Christoph Heinrich KNIEP

(Hildesheim 1755 - Naples 1825)

View of Cava dei Tirreni, circa 1788

Pen and brush with brown ink
600 x 850 mm.

Rome, private collection                                                   



The drawing examined in this paper, showing a view of the town of Cava dei Tirreni and its surrounding countryside, was produced by an artist called Christoph Heinrich Kniep, who began his artistic career as a portraitist in Hamburg in 1778.  He travelled to Berlin in 1780, where he became acquainted with the prince bishop, a writer and art lover by the name of Ignacy Krasicki (1735-1801) who paid for him to travel to Rome, which he reached in 1781.  It was at that moment (at the very latest) that Kniep started to specialise in landscape painting.  While in Rome, he struck up a friendship with Johann Heinrich Wilhelm Tischbein (1751-1829) who introduced him to the painters Johann Georg Schütz (1755-1813) and Friedrich Bury (1763-1823).  His circle of acquaintances also included Jakob Philipp Hackert (1737-1807), the most famous landscape artist of the day.  When Krasicki's funds dried up shortly after Kniep's arrival in Rome, the artist was forced to start earning his living with his art.

Kniep left Rome in October 1785 and moved to Naples, where he was to remain for the rest of his life.  It marked a major breakthrough for him when Tischbein introduced him to Johann Wolfgang von Goethe (1749-1832) in 1787.  Goethe, who had arrived in Rome in 1786 and found lodgings in Tischein's apartments at number 18, Via del Corso, accompanied Tischbein to Naples in 1787.

Kniep and Goethe's trip to Sicily lasted from 29 March to 15 May 1787 and led to a decided improvement in the artist's situation:  Goethe purchased all of the drawings Kniep made while the two men were travelling, and he went on to procure several major commissions for him after his return to Weimar. 

Kniep died, after a serious illness, in July 1825, and was buried in the Protestant cemetery of San Carlo all'Arena in Naples.

The drawing examined in this paper depicts the town of Cava dei Tirreni, situated a short distance from Salerno and surrounded on all sides by mountains.  The view Kniep offers us is taken from the south, with the towering twin-peaked Monte Finestra (1,145 mt.) looming on the horizon.  In front of the mountain we can see the roofs of the houses and the bell tower of the church of San Francesco on the right, while to the left we can see the arches of the tall viaduct leading to Vietri sul Mare. 1

Following a trip to the area of Cava dei Tirreni to gather new material for his drawings, Kniep wrote to Goethe on 23 December 1788:  "Herewith, my dear friend, a list of all my drawings, both old and new, drawn during my trip to Cava […].  The large [drawings]:  […] the view of Cava with its mountains and the great bridge carrying the road to Paestum.  -  Another near Cava with mountains and farmhouses.  -  The mountain close to Vietri.  Vietri, the sea shore […]…  -  A valley not far from Cava with the Monte Liberatore […]."2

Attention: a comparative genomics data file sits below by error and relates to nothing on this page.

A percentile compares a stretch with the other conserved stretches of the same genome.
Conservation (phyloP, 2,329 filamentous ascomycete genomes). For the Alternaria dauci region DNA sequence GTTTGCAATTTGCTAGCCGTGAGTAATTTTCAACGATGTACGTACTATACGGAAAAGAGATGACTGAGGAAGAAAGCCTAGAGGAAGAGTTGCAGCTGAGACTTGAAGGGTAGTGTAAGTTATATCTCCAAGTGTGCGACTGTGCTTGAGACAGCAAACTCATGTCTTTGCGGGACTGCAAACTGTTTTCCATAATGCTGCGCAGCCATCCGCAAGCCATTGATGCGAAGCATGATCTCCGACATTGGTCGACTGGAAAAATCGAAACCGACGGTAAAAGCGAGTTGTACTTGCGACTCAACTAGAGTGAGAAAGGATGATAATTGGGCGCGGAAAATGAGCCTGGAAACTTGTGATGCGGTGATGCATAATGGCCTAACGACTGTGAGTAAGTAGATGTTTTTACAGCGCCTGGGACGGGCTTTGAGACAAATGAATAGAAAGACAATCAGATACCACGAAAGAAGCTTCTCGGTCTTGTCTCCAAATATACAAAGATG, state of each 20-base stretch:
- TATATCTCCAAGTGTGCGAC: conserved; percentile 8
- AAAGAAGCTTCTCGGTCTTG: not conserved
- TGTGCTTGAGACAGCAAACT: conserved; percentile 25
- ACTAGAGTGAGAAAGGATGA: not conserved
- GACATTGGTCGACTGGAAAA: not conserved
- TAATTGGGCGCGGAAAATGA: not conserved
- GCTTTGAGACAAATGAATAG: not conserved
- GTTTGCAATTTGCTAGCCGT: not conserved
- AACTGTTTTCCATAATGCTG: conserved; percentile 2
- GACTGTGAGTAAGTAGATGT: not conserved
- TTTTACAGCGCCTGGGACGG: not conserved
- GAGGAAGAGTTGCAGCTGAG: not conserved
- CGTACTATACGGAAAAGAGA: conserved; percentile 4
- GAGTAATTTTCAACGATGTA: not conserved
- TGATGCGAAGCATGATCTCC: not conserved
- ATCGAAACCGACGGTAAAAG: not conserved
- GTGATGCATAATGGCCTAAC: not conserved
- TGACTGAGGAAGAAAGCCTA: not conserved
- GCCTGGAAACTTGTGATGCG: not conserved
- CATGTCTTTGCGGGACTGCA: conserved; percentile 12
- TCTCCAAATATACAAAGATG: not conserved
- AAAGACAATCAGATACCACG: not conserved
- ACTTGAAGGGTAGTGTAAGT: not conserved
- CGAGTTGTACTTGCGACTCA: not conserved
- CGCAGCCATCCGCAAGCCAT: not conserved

On the basis of this letter it is reasonable to assume that Kniep's trip to Cava dei Tirreni took place in the summer of 1788 and that our drawing was produced either during or after that trip, because the subject matter may be identified with the first drawing the artist mentions in his list, namely the "view of Cava with its mountains and the great bridge".

The drawing examined in this paper may be associated with another drawing currently in Berlin showing the same view, but with slightly different details (see ill. 2)3.

Given that the Berlin drawing bears the date of 1789 and that, in his letter to his friend Goethe mentioned above, Kniep talks about a view of Cava dei Tirreni with the bridge which he drew either during or immediately after the summer 1788, I would like to venture the suggestion that that view should be identified with the drawing examined in this paper – in which case it should be dated to between the summer of 1788 and 23 December of that same year, when the artist wrote his letter to Goethe in Weimar.

Christoph Heinrich Kniep was without doubt one of the most accomplished landscape draughtsmen of the late 18th century, and the drawing examined in this paper may be considered to be one of his masterpieces.

                                                                                                       Dr. Claudia Nordhoff


General Bibliography on Kniep:  Georg Striehl, Der Zeichner Christoph Heinrich Kniep (1755-1825). Landschaftsauffassung und Antikenrezeption. Hildesheim/Zurich/New York 1998. – Paesaggi italiani dell‘epoca di Goethe. Disegni e serie di acqueforti della Casa di Goethe. Catalogue by Claudia Nordhoff, Rome 2007, 74-93.


1For other depictions of Cava dei Tirreni in the late 18th and 19th centuries, see Lucio Fino, La costa d’Amalfi e il Golfo di Salerno (da Scafati a Cava da Amalfi a Vietri da Salerno a Paestum). Disegni acquerelli stampe e ricordi di viaggio di tre secoli. Naples 1995.


2Letter in the Goethe-und-Schiller Archiv in Weimar, mentioned by Striehl 1998, 299:  "Hir haben Sie, mein Lieber, ein Verzeichnis von allen meinen Zeugnungen, sowohl alte als neu gezeugnete auf der Reise nach la Cava: Ganz Große – Die Aussicht von Cava mit seinen Bergen und der großen Brücke über die man geht nach Pestum – Eine andre nahe bey Cava mit Bergen und Land-Häusern – Das Gebirge bei Vietri. Vetri dicht unten am Meer, das Gebirge ist […] - Ein Tahl nicht weit von Cava mit dem Monte Liberatore […]".

3Christoph Heinrich Kniep, "View of Cava dei Tirreni".  Berlin, Kupferstichkabinett.  Pen and brush with brown ink, 637 x 912 mm.  The drawing is signed and inscribed C. H. Kniep. fec: Neapel 1789.  For the drawing, see Striehl 1998, 327, entry 5.